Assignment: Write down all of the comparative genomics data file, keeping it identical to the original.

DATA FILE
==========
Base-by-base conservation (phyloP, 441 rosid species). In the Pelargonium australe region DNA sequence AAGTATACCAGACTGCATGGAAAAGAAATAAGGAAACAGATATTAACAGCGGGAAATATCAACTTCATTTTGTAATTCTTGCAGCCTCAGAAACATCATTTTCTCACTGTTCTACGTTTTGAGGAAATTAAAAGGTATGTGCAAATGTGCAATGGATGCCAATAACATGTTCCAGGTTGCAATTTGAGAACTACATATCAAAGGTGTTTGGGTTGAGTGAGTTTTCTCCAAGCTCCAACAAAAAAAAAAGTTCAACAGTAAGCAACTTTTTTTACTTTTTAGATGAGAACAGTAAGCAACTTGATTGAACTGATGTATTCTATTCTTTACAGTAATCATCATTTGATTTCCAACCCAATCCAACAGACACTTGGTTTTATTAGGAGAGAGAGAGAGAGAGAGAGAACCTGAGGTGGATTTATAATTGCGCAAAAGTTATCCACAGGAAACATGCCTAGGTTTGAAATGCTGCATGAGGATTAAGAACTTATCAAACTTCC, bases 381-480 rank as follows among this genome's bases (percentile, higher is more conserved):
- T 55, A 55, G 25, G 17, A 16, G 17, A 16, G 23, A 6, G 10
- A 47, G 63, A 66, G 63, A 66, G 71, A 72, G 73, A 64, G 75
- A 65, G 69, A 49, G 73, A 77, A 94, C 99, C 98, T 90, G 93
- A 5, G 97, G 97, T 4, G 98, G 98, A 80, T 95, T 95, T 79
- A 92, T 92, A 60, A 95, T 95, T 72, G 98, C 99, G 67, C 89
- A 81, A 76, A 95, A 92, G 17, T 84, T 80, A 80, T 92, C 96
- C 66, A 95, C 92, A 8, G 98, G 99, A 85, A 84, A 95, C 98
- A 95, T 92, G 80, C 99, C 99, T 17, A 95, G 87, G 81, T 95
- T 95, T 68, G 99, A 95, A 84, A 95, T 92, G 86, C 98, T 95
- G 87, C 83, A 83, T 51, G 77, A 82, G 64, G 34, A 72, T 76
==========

Base-by-base conservation (phyloP, 441 rosid species). In the Pelargonium australe region DNA sequence AAGTATACCAGACTGCATGGAAAAGAAATAAGGAAACAGATATTAACAGCGGGAAATATCAACTTCATTTTGTAATTCTTGCAGCCTCAGAAACATCATTTTCTCACTGTTCTACGTTTTGAGGAAATTAAAAGGTATGTGCAAATGTGCAATGGATGCCAATAACATGTTCCAGGTTGCAATTTGAGAACTACATATCAAAGGTGTTTGGGTTGAGTGAGTTTTCTCCAAGCTCCAACAAAAAAAAAAGTTCAACAGTAAGCAACTTTTTTTACTTTTTAGATGAGAACAGTAAGCAACTTGATTGAACTGATGTATTCTATTCTTTACAGTAATCATCATTTGATTTCCAACCCAATCCAACAGACACTTGGTTTTATTAGGAGAGAGAGAGAGAGAGAGAGAACCTGAGGTGGATTTATAATTGCGCAAAAGTTATCCACAGGAAACATGCCTAGGTTTGAAATGCTGCATGAGGATTAAGAACTTATCAAACTTCC, bases 381-480 rank as follows among this genome's bases (percentile, higher is more conserved):
- T 55, A 55, G 25, G 17, A 16, G 17, A 16, G 23, A 6, G 10
- A 47, G 63, A 66, G 63, A 66, G 71, A 72, G 73, A 64, G 75
- A 65, G 69, A 49, G 73, A 77, A 94, C 99, C 98, T 90, G 93
- A 5, G 97, G 97, T 4, G 98, G 98, A 80, T 95, T 95, T 79
- A 92, T 92, A 60, A 95, T 95, T 72, G 98, C 99, G 67, C 89
- A 81, A 76, A 95, A 92, G 17, T 84, T 80, A 80, T 92, C 96
- C 66, A 95, C 92, A 8, G 98, G 99, A 85, A 84, A 95, C 98
- A 95, T 92, G 80, C 99, C 99, T 17, A 95, G 87, G 81, T 95
- T 95, T 68, G 99, A 95, A 84, A 95, T 92, G 86, C 98, T 95
- G 87, C 83, A 83, T 51, G 77, A 82, G 64, G 34, A 72, T 76